Oral hygiene across the Territory and Australia could be better, according to local dentist Drew Chea.
And despite the NT's free public dental care available to all children up to 18 years old, too many are missing out on the benefits of a regular check-up.
"Children should be coming in every six to 12 months for a check up, adults as well," manager of the Katherine Dental Clinic Mr Chea said.
On a daily basis, dentists at the Katherine clinic see up to 10 children - all accessing the free service.
And decay and cavities are a common occurrence.
"There are foods that propagate cavities and decay, but it mostly comes down to brushing and flossing," Mr Chea said.
"We try to encourage dental hygiene. We teach children about diet or I will actually show them how to properly brush their teeth.
"These things build knowledge and habit.
"Engagement is very important and the best time to get the message across is when children are young."
According to the Australian Dental Association tooth decay from sugary drinks is increasingly affecting young children.
The organisation has backed a new campaign called "Rethink Sugary Drink" and is urging Australians to cut back on sugary drinks or remove them entirely from our diet.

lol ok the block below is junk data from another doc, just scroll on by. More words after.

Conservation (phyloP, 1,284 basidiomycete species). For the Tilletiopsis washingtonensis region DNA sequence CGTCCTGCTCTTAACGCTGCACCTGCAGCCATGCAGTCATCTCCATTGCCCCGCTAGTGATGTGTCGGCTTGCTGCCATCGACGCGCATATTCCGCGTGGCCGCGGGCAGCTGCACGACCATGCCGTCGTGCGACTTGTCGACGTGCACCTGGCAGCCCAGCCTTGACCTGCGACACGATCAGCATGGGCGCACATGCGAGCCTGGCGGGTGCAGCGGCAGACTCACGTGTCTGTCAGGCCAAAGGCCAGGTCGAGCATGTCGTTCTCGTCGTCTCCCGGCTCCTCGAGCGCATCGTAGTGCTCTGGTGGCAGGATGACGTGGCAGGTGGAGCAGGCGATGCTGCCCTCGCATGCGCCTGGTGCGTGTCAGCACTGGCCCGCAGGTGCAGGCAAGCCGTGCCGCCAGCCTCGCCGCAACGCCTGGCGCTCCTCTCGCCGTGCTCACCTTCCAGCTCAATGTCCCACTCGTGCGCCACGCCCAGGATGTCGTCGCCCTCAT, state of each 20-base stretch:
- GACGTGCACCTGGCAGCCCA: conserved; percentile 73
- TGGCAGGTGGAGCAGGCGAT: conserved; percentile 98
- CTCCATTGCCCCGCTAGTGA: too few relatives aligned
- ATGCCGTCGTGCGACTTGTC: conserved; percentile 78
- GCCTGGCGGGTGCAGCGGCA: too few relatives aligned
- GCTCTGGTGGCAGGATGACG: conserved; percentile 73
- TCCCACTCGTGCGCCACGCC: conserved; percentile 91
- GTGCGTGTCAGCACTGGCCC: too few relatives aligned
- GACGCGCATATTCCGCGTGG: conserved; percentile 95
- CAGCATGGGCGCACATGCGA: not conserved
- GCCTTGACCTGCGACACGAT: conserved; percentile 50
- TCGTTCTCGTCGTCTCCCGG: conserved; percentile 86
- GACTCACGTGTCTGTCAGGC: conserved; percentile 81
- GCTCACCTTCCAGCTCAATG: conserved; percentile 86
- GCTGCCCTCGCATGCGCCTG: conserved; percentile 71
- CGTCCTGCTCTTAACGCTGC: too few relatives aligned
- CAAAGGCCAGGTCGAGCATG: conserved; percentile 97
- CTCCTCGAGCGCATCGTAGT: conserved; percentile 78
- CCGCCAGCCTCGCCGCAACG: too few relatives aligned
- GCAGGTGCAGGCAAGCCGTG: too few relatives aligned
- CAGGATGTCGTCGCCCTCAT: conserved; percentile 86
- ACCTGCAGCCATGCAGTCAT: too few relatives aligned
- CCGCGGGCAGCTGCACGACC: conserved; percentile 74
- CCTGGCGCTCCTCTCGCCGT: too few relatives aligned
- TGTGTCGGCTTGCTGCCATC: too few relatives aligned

It is going as far as recommending state and territory governments introduce mandatory restrictions in schools, government institutions and children’s sports and events.
The NT has the second highest rate of tooth decay in young children and by raising awareness of our free paediatric dental services and encouraging parents to book in for a check-up today, we hope to decrease these statisticsMinister for Health, Natasha Fyles
According to the campaign, "many young males aged 12–24 are hooked on sugary drinks with some consume a whopping 1.5 litres of soft drinks, sports drinks or energy drinks a day."
Katherine's local dentist Mr Chea said reducing instances of decay comes down to education rather than regulation.
"We need to promote the importance of health. It comes down to education and everything in moderation," he said.
The NT's free dental care for Territory school children is delivered through school-based clinics, community clinics and remote health centres.
Dental therapists and oral health therapists can provide dental checks, treatment and advice on a range of issues including pain and trauma management, emergency care, fillings, repairs and oral hygiene.
“The NT has the second highest rate of tooth decay in young children and by raising awareness of our free paediatric dental services and encouraging parents to book in for a check-up today, we hope to decrease these statistics," Minister for Health, Natasha Fyles said.
“NT Oral Health Service provides an outreach program to remote NT communities to ensure that remote communities can also access these dental services.”
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